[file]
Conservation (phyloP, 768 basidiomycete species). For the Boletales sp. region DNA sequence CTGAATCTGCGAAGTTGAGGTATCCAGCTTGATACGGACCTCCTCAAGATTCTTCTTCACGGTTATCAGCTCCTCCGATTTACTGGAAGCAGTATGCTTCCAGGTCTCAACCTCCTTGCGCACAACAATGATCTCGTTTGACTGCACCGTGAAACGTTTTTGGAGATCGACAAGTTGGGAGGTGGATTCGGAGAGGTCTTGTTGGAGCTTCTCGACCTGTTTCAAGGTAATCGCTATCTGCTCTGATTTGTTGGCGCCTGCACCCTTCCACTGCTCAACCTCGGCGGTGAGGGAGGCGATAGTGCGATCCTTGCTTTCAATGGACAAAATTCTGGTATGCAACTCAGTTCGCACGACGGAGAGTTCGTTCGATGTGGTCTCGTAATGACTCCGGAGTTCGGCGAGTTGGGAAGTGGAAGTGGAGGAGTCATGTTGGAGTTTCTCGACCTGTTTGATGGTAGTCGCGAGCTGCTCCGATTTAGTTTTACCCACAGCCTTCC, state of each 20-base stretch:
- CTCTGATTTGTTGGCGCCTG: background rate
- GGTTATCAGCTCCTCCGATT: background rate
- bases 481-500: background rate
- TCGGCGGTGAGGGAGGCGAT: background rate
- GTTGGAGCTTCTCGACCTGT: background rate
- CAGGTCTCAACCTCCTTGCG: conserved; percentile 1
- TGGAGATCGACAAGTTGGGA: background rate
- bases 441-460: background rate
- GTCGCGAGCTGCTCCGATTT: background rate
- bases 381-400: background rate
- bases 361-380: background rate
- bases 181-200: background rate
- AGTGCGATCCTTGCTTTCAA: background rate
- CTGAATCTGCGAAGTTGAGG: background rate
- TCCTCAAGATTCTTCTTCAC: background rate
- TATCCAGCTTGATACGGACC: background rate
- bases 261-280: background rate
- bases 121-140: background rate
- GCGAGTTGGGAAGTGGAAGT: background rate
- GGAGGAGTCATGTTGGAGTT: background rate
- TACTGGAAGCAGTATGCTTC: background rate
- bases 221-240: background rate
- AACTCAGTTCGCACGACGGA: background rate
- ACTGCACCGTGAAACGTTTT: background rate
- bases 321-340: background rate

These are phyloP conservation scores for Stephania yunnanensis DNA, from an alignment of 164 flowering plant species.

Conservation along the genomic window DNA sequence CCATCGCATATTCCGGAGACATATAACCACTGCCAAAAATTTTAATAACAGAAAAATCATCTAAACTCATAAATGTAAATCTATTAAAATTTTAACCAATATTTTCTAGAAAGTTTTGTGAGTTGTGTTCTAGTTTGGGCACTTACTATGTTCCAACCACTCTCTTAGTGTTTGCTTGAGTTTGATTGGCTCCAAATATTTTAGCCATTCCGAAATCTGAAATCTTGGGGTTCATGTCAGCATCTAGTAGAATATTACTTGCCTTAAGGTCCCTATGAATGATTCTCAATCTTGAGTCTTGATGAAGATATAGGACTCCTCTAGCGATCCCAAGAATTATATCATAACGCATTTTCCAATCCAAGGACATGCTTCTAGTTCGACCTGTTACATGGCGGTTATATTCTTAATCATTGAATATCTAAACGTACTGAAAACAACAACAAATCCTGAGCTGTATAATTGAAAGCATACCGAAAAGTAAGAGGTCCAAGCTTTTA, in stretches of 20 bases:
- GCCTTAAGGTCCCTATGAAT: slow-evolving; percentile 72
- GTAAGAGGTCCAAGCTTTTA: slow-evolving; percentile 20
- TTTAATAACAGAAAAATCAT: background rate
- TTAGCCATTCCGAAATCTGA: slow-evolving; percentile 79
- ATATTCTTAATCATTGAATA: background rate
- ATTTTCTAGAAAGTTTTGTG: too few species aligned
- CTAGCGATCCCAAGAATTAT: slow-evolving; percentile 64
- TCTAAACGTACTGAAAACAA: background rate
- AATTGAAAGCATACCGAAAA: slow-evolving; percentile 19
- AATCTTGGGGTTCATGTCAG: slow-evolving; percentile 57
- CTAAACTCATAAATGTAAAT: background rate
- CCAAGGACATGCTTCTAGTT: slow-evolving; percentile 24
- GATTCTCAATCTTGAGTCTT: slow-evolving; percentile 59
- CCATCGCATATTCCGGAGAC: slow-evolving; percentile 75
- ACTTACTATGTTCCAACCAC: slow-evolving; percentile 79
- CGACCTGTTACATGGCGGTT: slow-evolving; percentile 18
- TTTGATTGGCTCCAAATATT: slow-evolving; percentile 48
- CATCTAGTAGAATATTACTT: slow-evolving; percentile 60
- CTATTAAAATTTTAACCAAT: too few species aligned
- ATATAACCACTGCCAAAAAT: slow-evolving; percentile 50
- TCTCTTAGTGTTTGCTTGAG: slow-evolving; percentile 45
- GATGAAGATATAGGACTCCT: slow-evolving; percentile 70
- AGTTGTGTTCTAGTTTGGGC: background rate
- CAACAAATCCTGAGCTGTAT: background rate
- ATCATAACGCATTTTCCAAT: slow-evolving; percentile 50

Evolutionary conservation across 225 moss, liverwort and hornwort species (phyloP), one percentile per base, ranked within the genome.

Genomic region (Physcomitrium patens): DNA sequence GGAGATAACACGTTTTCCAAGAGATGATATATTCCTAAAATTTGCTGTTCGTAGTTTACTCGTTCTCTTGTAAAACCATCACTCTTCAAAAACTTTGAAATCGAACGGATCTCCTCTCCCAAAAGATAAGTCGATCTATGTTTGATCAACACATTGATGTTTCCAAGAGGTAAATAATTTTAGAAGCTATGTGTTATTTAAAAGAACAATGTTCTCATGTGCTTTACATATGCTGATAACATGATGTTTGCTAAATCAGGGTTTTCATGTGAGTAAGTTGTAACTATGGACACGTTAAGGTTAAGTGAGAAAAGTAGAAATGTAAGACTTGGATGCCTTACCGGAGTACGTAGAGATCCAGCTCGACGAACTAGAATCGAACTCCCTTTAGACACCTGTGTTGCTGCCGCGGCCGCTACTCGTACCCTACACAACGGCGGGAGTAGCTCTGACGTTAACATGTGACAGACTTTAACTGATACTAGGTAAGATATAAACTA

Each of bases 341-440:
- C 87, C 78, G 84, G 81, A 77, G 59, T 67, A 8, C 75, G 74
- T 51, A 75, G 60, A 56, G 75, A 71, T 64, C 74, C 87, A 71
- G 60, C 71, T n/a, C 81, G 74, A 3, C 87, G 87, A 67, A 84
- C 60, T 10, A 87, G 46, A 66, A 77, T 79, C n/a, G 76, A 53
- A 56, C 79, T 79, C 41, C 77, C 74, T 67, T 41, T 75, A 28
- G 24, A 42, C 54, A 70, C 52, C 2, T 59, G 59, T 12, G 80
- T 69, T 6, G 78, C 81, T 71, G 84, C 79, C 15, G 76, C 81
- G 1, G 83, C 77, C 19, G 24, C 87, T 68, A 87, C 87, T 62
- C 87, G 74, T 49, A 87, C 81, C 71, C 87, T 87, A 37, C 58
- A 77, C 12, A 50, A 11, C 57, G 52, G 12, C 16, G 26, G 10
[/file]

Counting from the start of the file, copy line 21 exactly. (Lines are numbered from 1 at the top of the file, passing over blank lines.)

- GGAGGAGTCATGTTGGAGTT: background rate